That’s true. You heard it right here. An exclusive.
William Lane Craig is something of a knight in shining armour to the Christian fraternity. He is ubiquitous – whenever there is an event, he has something to say about it (the Sandy Hook massacre, for example), and whenever there is a philosophical argument, Christians reference him and his apologetics. It seems that he says “jump” and Christians say “how high?”
And for good reason. He is an incredibly knowledgeable philosopher, though a less accomplished theologian (deferring to Copan too much in issues of the Old Testament). Craig has supreme rhetorical skills and an amazingly quick mind which means that he is an indomitable debater who, more often than not, bests his opponents.
The trouble with being so successful is that he has to tow the party line. He gets funding like any other tenured professional, and like any other religious figure of such prominence. As such, he has to be very careful what he says. Here is what one article states in relation to another instance of potential heresy from Craig where some Christians see him as stepping too far away from orthodoxy:
I admire Dr. Craig in many ways and I was interested in this departure from standard Christian belief. Dr. William Lane Craig is, by many accounts, the premiere defender of the evangelical faith. He is one of the true scholars in the apologetics game – a real philosopher, and a genuinely nice guy. I say nothing below to impugn his character or call into question his faith – in fact, his stellar character and reputation makes him an excellent test case in the issue of orthodoxy vs. heresy.
Craig also got into problems with regards to original sin, saying comments like, “…that doctrine is not universally affirmed by Christians and is not essential to the Christian faith.” The problem is that the Christian faith contains so many denominations with such diverse beliefs that he can’t please all the people all of the time. Indeed, the inerrantists are a very powerful bunch, and he seems to shy away from difficult questions on inerrancy, it appears, in light of needing to appease this massive and powerful mainly American movement.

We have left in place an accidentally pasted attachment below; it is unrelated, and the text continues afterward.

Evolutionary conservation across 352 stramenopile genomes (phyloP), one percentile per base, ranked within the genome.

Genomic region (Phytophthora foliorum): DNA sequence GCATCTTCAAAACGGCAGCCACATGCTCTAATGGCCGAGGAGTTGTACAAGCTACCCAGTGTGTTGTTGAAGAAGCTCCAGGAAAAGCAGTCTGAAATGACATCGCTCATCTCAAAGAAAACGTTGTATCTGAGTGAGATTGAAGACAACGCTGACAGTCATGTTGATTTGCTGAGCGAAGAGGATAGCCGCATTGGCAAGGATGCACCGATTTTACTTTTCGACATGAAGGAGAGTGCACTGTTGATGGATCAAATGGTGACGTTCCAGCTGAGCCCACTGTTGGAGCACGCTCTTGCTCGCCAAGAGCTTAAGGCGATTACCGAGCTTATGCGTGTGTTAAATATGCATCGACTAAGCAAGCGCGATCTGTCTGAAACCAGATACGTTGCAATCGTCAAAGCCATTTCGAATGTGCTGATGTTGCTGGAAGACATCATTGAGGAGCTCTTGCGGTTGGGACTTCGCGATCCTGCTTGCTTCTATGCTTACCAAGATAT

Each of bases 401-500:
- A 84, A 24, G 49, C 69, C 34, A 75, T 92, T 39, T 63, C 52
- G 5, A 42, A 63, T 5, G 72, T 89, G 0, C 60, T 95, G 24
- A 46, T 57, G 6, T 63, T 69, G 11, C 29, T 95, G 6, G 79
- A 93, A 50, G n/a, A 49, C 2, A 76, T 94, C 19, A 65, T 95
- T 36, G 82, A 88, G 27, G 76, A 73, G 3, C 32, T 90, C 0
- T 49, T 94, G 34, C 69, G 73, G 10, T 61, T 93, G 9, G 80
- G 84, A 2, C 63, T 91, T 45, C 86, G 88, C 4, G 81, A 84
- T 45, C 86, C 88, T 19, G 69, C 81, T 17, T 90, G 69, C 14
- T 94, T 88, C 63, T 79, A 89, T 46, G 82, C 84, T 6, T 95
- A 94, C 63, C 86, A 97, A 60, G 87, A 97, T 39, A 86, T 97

Which is why it is BIG NEWS that he thinks the Biblical account of the nativity in Matthew and Luke as not historically reliable. I wrote a book recently on this and debated Randal Rauser, a Christian theologian, on the very topic. I gave a number of public talks in the UK over December presenting the argument that the accounts are unreliable. Interestingly, I met someone at one of these debates and was talking to him afterwards. He had a fascinating story, the importance of which I only realised a few weeks later. And hence this post. This skeptic went to one of William Lane Craig’s talks (and also the Stephen Law debate) in Southampton (on the reliability of the Resurrection accounts) on Craig’s last tour of the UK. This is what this person had to say of the event:
‘I went to a William Lane Craig talk on the ‘historical evidence for the resurrection of Jesus’, it was interesting but it was the same points he always uses. I queued up at the mic to ask a question, I was going to ask:
‘You say that the early gospels are very reliable because there was not time for legend to grow, however you have used Matthew as evidence tonight. Matthew 27 says that the dead holy men came out of their tombs and were seen by many. Do you believe this happened or is it legend? If Matthew contains legend then why use Matthew as evidence?’.